Hy Bender's Favorite Writing Quotes

When a day passes, it is no longer there.

What remains of it? Nothing more than a story.

If stories weren't told or books weren't written,

man would live like the beasts, only for the day.

—Isaac Bashevis Singer


The stories people tell have

a way of taking care of them.

If stories come to you, care for them.

And learn to give them away where they are needed.

Sometimes a person needs a story more than food

to stay alive.

—Barry Lopez



Don't tell me the moon is shining.
Show me the glint of light on broken glass.
—Anton Chekhov


Belief and reader absorption come in the details.
An overturned tricycle in the gutter of an
abandoned neighborhood can stand for everything.
—Stephen King


All stories have to at least try to explain
some small portion of the meaning of life.
I still remember a piece that the great Barry Bearak
did in The Miami Herald some 30 years ago. It was
a nothing story, really: Some high school kid was
leading a campaign to ban books he found offensive
from the school library. Bearak didn’t even have
an interview with the kid, who was ducking him.
The article was short, mostly about the issue.
But Bearak had a fact that he withheld until
the end that put the whole story, subtly,
in complete perspective. The kicker noted the
true, wonderful fact that the kid was not in school
that day because “his ulcer was acting up.”
Meaning of life, 15 inches.
—Gene Weingarten


What I like in a good author

is not what he says,

but what he whispers.

—Logan Pearsall Smith



Writing is thinking on paper.

—William Zinsser


I write to find out what I'm thinking,

what I'm looking at, what I see,

and what it means.

—Joan Didion



Why do writers write? Because it isn't there.

—Thomas Berger


Writing is putting one's obsessions in order.

—Jean Grenier


If there's a book you really want to read,
but it hasn't been written yet,
then you must write it.

—Toni Morrison



We write to taste life twice:

in the moment, and in retrospection.

—Anais Nin


Great writers leave us not just their works,

but a way of looking at things.

—Elizabeth Janeway



All good books are alike in that they are
truer than if they had really happened;
and after you are finished reading one
you will feel that all that happened to you,
and afterwards it all belongs to you,
the good and the bad, the ecstasy,
the remorse and sorrow, the people
and the places and how the weather was.
If you can get so that you can give
that to people, then you are a writer.
—Ernest Hemingway


The good writer seems
to be writing about himself,
but has his eye always
on that thread of the Universe
which runs through himself
and all things.
—Ralph Waldo Emerson


A classic is classic not because
it conforms to certain structural rules,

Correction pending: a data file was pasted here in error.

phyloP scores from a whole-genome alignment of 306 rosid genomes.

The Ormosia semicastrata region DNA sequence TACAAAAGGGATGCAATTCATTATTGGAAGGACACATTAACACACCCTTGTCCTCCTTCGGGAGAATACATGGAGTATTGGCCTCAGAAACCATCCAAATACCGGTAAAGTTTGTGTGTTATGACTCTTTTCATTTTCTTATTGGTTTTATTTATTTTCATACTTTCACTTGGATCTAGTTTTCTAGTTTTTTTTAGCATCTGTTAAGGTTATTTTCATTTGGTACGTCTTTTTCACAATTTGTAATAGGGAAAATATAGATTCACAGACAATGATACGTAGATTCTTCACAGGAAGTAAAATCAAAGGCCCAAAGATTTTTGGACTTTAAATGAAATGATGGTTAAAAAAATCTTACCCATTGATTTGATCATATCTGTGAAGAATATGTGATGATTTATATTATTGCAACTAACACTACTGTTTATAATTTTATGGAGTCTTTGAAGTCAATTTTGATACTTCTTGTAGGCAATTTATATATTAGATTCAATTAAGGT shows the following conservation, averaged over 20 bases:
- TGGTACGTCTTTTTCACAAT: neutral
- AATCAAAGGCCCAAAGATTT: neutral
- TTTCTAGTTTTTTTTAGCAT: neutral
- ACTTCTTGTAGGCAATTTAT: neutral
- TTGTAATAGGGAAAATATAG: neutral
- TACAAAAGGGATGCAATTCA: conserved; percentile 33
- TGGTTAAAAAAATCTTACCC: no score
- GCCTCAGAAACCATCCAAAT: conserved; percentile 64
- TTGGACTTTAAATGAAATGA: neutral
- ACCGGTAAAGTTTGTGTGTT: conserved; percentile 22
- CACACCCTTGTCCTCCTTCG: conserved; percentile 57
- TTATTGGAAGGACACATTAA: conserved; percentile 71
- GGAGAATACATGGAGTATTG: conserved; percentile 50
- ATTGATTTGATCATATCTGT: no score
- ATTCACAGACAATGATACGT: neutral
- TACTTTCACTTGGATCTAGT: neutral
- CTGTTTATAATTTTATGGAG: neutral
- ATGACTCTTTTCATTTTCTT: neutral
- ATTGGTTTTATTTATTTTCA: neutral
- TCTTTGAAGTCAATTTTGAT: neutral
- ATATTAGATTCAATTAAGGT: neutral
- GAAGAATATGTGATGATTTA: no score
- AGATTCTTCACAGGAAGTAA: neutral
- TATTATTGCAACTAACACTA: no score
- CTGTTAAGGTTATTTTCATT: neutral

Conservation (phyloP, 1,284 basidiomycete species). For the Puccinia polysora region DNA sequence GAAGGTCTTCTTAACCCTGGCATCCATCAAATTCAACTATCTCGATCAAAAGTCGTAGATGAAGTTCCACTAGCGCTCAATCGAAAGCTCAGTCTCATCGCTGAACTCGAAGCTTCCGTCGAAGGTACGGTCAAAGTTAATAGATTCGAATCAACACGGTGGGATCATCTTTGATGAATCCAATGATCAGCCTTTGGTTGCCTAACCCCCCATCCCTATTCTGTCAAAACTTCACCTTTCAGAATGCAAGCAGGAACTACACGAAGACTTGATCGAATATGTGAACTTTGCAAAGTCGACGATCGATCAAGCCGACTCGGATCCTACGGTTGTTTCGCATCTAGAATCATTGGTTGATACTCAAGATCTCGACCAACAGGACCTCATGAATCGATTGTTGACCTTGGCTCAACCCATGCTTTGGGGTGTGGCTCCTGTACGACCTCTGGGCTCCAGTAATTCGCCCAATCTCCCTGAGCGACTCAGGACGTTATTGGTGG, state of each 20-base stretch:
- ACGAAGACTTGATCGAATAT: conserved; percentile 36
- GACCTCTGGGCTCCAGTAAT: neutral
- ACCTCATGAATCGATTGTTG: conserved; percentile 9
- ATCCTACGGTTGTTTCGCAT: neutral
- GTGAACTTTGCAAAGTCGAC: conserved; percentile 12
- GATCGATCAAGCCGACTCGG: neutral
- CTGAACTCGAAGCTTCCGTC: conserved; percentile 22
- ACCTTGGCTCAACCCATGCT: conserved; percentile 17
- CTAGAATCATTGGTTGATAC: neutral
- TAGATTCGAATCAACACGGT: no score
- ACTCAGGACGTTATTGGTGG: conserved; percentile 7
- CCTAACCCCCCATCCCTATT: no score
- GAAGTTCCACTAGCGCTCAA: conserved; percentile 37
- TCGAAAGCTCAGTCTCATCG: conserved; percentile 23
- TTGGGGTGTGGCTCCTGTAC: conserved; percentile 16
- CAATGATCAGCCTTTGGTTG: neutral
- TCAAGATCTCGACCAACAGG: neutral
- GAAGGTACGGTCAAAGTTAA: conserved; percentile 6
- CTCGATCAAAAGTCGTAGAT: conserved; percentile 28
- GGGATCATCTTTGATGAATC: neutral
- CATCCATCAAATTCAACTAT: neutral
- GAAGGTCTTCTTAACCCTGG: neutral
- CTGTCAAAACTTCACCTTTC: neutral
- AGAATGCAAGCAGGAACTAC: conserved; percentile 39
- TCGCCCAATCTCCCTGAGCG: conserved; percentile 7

or fits certain definitions (of which
its author had quite probably never heard).
It is classic because of a certain eternal
and irrepressible freshness.
—Edith Wharton



If you would not be forgotten

as soon as you are dead,

either write things worth reading

or do things worth writing.

—Benjamin Franklin


History will be kind to me,

for I intend to write it.

—Winston Churchill



I think the same situation is involved

as painting and sculpture. If you use

the best materials you can afford,

somehow you have more respect

for what you do with them.

—John MacDonald


The tools I need for my work are

paper, tobacco, food, and a little whisky.

—William Faulkner


I love being a writer.

What I can't stand is the paperwork.

—Peter De Vries


For forty-odd years in this noble profession

I've harbored a guilt and my conscience is smitten.

So here is my slightly embarrassed confession

I don't like to write, but I love to have written.

—Michael Kanin



The machine has several virtues...

One may lean back in his chair and work it.

It piles an awful stack of words on one page.

It don't muss things or scatter ink blots around.

—Mark Twain, writing his first letter on a typewriter


Twiddle-twiddle away at my softly clicky keyboard

for a while, making twiddly adjustments all along—

and then print what I have twiddled.

Glare at the printout and snarl and curse and

scribble almost illegibly all over it with a ballpoint pen.

Go back to the machine and enter the scribbles.

Repeat this procedure until I hate the

very meaning of every word I know.

—Roy Blount, Jr.


Writing is the hardest work in the world

not involving heavy lifting.

—Pete Hamill



One of the great pains to human nature

is the pain of a new idea.

—Walter Bagehot


The ideas I stand for are not mine.

I borrowed them from Socrates.

I swiped them from Chesterfield.

I stole them from Jesus.

And I put them in a book.

If you don't like their rules,

whose would you use?

—Dale Carnegie


Everything has been thought of before,